Asking someone how they are just isn’t the same anymore
is not a pleasantry. Even when well-intended, the invitation comes with a pause and a breath. Neither one of us is sure we are sufficiently fortified for this to become a conversation.
How many caveats, allowances, and exceptions can one reasonably provide without turning a breezy and blithe throwaway question into an intervention, a rescue, an assurance, or a lifeline? You want to be available but don’t want to be held emotionally, hostage. I don’t want to be jilted, ignored, and dismissed… or too vulnerable and exposed.
“How are you?”
Rarely have I imbued an anodyne question with such meaning and weight. It becomes a calculation of the strength of my relationships + the genuine desire to want to know + the investment of both involved parties in giving a shit.
I went to the dentist today. I hadn’t been for a long time. Maybe a year? More than a year. In good times, when I could humblebrag about how busy I was and see-you-sometime-soon-but-I’m-flying-again-next-week-and-let’s-do-lunch-when-I’m-back, I neglected my dental health because I was so wonderfully, painfully, and luxuriously busy that my teeth could wait. They’ve always been there. They will be fine. After all, they’re teeth. Timeless and constant.
I don’t trust people with perfect white teeth… even though I want to be just like them.
In pandemic times, I neglected my dental health because I needed to tighten my belt and set some priorities. I don’t need dental health. I don’t need nice teeth, nor the premium cable plan. I don’t need the multiple subscriptions even though I want to support the media. I can buy the imperfect produce at a discount. The canned goods are on sale. I can read (or re-read) the books I already have. I can sit with my malocclusion and grind my teeth because that’s what anxious people do. I don’t trust people with perfect white teeth—obviously, they are self-involved—even though I want to be just like them.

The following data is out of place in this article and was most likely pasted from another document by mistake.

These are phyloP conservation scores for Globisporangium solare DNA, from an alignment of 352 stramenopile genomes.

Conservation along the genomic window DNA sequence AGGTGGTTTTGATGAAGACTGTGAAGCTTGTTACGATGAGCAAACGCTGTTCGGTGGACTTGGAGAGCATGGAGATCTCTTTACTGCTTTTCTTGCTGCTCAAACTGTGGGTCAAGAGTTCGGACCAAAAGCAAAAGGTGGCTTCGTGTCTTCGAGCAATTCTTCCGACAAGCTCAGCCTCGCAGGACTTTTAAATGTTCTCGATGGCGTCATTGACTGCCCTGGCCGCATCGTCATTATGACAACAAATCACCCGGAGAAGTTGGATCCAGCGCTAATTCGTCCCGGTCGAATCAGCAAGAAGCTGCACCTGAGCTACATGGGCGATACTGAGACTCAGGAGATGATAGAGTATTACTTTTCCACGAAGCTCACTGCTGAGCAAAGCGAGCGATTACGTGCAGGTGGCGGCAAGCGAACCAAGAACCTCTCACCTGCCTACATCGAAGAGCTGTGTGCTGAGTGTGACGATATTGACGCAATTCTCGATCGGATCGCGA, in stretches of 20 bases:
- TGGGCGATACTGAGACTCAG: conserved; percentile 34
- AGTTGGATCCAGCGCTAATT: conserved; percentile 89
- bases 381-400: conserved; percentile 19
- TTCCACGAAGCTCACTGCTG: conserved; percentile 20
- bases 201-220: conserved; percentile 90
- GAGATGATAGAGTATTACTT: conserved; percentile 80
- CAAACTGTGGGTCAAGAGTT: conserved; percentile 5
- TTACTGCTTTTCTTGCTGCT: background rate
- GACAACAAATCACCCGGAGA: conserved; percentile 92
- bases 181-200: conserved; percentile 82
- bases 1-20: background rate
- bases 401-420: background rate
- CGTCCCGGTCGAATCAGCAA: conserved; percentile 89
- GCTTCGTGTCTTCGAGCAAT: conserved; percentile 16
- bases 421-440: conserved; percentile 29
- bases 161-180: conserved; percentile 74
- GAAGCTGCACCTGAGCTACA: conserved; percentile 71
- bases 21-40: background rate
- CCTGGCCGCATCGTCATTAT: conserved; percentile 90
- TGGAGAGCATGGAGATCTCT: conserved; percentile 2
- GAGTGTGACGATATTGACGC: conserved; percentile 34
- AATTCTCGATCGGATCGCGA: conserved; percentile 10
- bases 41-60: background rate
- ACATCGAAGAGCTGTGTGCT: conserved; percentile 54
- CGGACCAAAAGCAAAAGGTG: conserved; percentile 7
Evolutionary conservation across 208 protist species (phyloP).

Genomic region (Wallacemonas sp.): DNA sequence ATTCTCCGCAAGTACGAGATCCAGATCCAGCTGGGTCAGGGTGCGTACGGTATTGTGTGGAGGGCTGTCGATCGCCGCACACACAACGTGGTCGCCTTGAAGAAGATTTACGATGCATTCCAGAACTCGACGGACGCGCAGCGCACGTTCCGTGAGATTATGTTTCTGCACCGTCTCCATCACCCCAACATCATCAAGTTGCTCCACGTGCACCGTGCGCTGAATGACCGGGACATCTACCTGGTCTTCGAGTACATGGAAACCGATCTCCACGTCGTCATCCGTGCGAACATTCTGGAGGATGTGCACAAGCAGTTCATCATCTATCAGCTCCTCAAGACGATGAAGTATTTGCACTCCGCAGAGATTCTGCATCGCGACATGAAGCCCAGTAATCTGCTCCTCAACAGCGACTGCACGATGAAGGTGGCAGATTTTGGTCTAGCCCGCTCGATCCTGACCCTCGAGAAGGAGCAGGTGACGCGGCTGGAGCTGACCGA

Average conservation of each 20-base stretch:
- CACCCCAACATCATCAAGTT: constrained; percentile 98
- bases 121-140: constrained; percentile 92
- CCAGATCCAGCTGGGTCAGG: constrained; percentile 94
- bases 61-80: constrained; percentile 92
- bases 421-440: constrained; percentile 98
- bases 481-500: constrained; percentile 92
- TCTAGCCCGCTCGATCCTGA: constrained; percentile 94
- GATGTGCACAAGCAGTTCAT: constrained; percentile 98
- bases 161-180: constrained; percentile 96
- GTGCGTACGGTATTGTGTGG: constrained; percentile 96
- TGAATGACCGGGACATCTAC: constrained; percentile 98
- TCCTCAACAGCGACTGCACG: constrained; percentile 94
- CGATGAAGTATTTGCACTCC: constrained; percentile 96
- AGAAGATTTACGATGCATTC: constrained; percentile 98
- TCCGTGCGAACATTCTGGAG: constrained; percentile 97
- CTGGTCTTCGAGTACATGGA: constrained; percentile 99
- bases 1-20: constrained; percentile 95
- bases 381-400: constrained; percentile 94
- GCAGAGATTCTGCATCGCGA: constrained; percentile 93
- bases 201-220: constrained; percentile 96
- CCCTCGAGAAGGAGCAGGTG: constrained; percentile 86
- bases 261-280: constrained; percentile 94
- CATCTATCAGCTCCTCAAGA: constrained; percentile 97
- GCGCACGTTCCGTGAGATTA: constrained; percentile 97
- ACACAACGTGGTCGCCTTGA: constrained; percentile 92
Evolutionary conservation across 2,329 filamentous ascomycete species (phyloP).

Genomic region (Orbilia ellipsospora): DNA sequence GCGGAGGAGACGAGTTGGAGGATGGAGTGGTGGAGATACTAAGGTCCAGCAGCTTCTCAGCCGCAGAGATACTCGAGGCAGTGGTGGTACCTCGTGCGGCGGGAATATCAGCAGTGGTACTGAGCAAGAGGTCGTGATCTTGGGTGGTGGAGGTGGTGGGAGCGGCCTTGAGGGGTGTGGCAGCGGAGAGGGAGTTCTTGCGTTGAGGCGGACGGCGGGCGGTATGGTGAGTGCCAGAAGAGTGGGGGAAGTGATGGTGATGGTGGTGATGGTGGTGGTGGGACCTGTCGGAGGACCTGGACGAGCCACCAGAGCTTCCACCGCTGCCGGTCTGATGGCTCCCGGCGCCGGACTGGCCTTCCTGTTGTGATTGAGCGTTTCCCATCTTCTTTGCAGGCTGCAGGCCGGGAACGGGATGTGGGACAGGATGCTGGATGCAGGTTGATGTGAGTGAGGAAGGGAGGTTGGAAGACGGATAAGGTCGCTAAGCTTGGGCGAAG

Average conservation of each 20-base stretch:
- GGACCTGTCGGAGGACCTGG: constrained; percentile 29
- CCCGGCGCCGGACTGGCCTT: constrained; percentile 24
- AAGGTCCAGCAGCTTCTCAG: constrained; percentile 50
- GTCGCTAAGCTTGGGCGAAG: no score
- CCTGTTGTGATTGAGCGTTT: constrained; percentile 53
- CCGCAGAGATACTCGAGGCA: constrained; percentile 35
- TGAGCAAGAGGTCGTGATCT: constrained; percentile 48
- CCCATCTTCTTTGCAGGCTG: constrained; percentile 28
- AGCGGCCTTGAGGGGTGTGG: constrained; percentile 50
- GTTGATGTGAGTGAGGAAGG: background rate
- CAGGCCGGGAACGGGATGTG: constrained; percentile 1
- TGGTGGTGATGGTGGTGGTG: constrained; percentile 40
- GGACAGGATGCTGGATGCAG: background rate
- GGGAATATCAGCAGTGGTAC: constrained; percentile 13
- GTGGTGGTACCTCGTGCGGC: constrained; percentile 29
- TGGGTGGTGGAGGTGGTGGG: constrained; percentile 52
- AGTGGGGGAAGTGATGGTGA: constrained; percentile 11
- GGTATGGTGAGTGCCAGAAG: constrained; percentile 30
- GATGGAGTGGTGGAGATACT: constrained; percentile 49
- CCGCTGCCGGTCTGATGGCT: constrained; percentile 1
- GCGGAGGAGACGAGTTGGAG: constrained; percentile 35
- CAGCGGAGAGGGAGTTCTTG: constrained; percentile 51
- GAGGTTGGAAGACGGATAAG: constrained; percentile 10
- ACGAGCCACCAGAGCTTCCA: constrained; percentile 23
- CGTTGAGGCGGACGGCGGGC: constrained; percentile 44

My dentist and I have a curious relationship. I like her, and I trust her. Our rapport resembles something akin to 12-year-olds figuring out how to French kiss. We have some weird small talk, we laugh nervously but respectfully, and then I let her inside my mouth. We play around, I’ll try to do something useful and clever with my tongue, but then what? Mostly, it’s about keeping my mouth appropriately open without slobbering and experimenting in the moment how to breathe through my nose.
When she asked me, “How are you?” I paused.
Do I provide the safe and brief answer? The real answer, which might cost me a fortune in “additional service” fees? The philosophical and nuanced answer, mysterious enough in its omissions but suggestive enough in its implications to save me from having to admit that I’m something other than “okay?” The oblique and abstruse answer: “Well, I’m getting by…”
I settled for something economical, judicious, yet somewhat revealing.
“Um, every day is different. I have good days and bad days. It’s a very different world than when I saw you last year.”
Nice one, Anthony. You said nothing. That is like a dental diagnosis along the lines of: “You have somewhat white teeth stuck in your head that help you to chew on a mostly regular basis. Your teeth will serve you for basic functions until they don’t.”
In the attempt to be less burdensome, we say nothing.
I don’t fault my dentist for asking. She was being kind. I don’t even blame myself for having a bullshit answer. “How I am” seems to be in constant flux.